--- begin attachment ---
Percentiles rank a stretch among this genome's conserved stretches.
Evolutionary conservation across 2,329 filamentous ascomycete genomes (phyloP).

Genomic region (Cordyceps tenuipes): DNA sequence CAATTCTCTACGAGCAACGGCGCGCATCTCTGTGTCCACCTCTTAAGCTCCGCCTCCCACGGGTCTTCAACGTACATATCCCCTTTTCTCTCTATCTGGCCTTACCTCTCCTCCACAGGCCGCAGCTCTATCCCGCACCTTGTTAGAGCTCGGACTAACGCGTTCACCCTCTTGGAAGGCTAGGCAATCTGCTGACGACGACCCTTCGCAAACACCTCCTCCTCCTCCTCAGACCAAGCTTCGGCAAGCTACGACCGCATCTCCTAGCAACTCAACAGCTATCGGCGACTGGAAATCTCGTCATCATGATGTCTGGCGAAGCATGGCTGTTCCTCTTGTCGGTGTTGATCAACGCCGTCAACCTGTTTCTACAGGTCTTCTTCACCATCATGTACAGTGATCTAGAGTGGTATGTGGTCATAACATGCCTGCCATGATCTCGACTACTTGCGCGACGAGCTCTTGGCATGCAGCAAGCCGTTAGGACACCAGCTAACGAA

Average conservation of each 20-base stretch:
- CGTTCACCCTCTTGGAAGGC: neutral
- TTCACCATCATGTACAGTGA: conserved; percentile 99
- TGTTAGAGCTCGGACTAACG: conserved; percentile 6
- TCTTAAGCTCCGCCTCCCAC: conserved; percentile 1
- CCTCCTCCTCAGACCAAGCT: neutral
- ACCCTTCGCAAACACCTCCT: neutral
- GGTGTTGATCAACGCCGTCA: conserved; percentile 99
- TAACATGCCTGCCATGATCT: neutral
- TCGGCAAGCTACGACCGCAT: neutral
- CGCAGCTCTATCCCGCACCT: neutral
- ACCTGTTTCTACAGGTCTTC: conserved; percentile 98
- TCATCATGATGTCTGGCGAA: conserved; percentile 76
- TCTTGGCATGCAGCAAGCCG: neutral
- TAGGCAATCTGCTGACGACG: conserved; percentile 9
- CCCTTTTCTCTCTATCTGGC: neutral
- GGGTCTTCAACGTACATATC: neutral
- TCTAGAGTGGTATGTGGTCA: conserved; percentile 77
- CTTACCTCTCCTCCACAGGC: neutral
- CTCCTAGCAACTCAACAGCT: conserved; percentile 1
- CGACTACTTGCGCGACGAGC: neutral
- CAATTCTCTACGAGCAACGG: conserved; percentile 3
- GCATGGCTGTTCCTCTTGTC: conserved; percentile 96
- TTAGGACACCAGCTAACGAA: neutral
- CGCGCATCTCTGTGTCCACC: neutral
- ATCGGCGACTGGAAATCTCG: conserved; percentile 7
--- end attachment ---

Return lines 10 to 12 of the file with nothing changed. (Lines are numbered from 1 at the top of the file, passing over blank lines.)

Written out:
- ACCCTTCGCAAACACCTCCT: neutral
- GGTGTTGATCAACGCCGTCA: conserved; percentile 99
- TAACATGCCTGCCATGATCT: neutral